As Africa develops its tourism industry, the question of sustainability is one that requires more attention now than before. The need for tourists to make positive impact on the environment, society and economy of their countries of origin as well as their tourism destinations is imperative. As the world preps for the second United Nations Environmental Assembly (UNEA) to take place inthis 23rd to 26th May, all eyes will be on the global convention which will seek to, among other issues fast-track action on previously agreed agendas, especially on curbing illegal wildlife trade, the continent’s adaptation to changing environments and structuring ways of delivering on the 2030 Agenda.
It takes the efforts of us all to ensure sustainable tourism; therefore even as the world leaders converge over this agenda, it‘s important for individuals to take responsibility and ownership of goals and actions that support this calling. Here are a few guidelines on how to possibly contribute to achieving sustainable tourism.
Do not Humanize Animals
The wildlife is made and cut for the wild. Pictures of celebrities dotingly posing with animals in zoos and parks have in recent times raised public outcry by conservationists. This is not just blissful push for cheap publicity; it’s a concern to the few who understand that, over-stimulation and integration with humans does upset the animals’ way of life, sometimes rendering them incapable of living in their natural habitats or co-existing with their species.
Respect the Local Culture
The locals do appreciate every dime and dollar invested in their environs by the tourists and the development therein. However, tolerance and patience are very vital virtues when mixing up and visiting new cultures. For instance, religious differences, family values, mealtimes and even greetings may differ with every culture; but none will whatsoever be formed to endanger the lives of a traveler. They say “when you go to Roma, do as the Romans … or at least, respect the Roman way!” The downside of disrespecting people’s culture, apart from missing on great learning opportunities is that you will certainly be fuelling up hostility and thereby hampering efforts to realizing full potential of the particular destination.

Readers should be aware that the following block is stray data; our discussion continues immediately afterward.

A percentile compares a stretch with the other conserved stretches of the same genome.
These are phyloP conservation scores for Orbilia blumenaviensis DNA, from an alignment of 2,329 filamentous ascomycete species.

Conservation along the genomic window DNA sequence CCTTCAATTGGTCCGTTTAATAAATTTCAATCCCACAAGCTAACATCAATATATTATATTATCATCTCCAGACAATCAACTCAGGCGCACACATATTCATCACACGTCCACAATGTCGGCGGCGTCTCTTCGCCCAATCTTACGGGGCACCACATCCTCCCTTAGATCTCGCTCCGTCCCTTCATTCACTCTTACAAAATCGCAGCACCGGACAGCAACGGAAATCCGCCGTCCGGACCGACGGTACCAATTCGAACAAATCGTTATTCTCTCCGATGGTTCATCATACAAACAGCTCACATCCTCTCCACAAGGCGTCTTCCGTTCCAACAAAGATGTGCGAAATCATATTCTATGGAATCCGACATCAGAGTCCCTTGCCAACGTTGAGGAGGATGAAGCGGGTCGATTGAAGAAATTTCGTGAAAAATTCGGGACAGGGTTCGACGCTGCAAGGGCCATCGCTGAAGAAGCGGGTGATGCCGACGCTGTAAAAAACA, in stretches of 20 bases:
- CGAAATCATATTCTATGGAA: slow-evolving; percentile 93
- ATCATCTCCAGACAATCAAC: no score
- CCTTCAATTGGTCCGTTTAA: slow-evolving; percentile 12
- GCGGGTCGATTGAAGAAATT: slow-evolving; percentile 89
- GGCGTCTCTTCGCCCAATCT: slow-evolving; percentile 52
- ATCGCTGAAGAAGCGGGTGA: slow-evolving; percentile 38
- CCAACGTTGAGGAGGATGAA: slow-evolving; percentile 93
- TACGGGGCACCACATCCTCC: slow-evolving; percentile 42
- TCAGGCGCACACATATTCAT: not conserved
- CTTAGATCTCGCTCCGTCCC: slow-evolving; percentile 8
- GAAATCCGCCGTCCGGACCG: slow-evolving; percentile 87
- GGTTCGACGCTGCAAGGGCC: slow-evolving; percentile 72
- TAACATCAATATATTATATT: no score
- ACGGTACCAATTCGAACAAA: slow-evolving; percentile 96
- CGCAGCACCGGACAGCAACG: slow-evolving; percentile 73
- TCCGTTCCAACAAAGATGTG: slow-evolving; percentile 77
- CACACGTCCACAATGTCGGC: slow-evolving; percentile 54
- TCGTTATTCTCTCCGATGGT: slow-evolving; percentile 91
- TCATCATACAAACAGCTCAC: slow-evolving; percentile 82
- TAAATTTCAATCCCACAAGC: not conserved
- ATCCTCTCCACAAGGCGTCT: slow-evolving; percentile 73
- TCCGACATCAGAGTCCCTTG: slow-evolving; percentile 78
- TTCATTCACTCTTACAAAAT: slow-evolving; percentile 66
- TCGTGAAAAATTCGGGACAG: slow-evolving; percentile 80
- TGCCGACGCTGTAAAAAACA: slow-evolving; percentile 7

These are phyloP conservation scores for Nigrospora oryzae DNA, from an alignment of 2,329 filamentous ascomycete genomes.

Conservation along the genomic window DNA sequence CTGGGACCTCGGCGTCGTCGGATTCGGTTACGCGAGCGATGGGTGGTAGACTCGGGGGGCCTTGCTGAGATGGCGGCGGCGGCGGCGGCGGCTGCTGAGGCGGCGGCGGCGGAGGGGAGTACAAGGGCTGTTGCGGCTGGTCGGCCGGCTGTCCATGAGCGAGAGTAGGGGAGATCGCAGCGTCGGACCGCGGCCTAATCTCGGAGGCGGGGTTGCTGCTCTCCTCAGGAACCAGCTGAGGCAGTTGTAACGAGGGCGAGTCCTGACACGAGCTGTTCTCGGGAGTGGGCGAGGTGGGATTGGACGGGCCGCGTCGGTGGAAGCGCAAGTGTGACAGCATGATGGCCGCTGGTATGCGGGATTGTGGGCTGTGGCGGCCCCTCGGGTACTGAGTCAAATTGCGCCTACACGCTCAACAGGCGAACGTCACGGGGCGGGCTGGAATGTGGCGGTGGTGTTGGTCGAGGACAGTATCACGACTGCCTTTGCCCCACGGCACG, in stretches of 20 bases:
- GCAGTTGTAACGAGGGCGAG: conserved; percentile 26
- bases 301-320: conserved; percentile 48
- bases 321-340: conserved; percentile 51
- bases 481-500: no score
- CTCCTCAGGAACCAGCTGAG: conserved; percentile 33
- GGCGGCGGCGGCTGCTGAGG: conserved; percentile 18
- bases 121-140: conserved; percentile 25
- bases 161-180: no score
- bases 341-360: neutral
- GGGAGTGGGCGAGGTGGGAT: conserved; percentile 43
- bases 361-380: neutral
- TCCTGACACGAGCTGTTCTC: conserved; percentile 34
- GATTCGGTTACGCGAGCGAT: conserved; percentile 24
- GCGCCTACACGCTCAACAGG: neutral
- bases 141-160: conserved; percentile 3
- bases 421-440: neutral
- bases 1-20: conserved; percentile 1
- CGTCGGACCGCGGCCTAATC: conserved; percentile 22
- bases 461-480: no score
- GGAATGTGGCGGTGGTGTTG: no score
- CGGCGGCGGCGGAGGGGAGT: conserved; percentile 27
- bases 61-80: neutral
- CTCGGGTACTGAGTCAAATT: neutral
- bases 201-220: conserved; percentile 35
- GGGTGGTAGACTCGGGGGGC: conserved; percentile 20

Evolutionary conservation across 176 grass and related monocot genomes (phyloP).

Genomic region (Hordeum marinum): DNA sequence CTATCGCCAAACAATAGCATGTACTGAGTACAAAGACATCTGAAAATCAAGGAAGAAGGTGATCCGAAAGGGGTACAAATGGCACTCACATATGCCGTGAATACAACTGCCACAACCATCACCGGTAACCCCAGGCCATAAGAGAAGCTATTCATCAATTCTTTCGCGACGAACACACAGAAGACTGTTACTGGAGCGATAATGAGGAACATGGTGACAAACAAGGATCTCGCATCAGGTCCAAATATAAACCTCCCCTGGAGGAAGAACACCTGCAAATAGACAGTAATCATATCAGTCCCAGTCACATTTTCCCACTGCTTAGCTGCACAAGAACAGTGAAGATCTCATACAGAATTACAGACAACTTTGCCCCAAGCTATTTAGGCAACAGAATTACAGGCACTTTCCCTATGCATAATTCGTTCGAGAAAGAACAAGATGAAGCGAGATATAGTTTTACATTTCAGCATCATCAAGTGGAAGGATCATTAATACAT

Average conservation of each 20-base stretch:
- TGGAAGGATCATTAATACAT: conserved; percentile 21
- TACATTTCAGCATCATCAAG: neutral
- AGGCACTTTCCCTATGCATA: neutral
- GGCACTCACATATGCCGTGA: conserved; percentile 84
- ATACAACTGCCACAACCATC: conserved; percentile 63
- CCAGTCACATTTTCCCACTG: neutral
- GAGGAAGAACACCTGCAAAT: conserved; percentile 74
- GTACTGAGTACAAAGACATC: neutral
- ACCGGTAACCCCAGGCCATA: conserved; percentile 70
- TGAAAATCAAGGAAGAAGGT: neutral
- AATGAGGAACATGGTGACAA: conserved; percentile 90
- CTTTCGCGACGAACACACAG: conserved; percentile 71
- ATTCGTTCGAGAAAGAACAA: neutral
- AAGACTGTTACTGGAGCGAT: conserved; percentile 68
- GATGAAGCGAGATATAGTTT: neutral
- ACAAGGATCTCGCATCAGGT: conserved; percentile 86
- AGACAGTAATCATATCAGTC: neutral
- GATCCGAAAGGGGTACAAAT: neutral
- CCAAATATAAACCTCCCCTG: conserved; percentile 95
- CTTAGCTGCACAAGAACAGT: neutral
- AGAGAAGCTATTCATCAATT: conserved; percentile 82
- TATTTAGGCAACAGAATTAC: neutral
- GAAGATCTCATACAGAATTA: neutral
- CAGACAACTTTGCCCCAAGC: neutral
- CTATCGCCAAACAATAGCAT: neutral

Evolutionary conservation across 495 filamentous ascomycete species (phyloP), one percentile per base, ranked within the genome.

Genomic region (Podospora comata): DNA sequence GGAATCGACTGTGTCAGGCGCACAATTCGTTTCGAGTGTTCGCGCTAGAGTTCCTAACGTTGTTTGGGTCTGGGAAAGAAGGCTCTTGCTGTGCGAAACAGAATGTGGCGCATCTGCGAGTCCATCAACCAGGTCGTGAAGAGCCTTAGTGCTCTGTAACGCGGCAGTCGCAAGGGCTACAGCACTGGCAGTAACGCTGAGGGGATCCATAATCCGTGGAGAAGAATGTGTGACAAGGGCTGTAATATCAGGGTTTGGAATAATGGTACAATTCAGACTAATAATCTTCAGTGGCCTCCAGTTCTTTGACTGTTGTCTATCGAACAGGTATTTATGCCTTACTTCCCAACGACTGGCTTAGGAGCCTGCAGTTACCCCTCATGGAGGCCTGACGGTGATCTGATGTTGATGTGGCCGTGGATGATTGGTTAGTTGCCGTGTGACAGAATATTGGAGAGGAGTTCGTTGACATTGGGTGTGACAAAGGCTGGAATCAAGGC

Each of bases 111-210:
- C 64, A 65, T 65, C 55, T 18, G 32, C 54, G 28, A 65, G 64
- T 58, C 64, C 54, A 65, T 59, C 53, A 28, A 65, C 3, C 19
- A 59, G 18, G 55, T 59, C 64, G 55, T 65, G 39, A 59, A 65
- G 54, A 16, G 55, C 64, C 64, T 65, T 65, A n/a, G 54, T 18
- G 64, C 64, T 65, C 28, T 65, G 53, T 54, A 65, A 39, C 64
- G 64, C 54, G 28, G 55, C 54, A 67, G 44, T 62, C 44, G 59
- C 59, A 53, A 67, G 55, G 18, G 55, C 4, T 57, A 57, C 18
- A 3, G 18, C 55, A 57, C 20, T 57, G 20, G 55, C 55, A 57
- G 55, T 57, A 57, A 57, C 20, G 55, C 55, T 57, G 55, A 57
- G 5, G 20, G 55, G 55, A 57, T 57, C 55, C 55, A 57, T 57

Champion for Human Rights
Among other issues, high traffic areas are also prone vices rising from cosmopolitan integration of cultures, with concerns raised worldwide on the rise of commercial sex rings, child trafficking and molestation as well as drug and substance abuse. It’s normal, for otherwise ‘sane and sober’ persons to adopt a totally different personality while away from home without caring much on the impact; both on self and on residents. Upholding morals and championing for human rights and dignity is a sure fire way of ensuring sustainable tourism; profitable to both guest and host community.
Do not Litter
Sounds obvious, right? But you’ll be horrified how many beaches are clogged up with all sorts of trash. It’s not just unsightly, but also causes harmful exposure to the sea life, who, apart from exposure to unsafe water will also be at risk of getting stuck in plastic and metal ware, or even lost kaftans and scarves. In-land, it’s not uncommon to see motorists shamelessly throwing out hips of trash along the by-roads and in the peripheries of national parks as well as backdrops of waterfalls. Littering, beyond clogging up systems does say a lot about the offender. Do not be that person.
Stick to the lenses
Do not carry anything that you should not from your destination. Cases of abducted animals, missing crafts and lost information are common in tourism circles. Remember, the next person visiting after you will also be hoping to enjoy and indulge in the same original experience. The only thing you should take are pictures, the only thing you should take with you are memories.
Source: Josephine Wawira,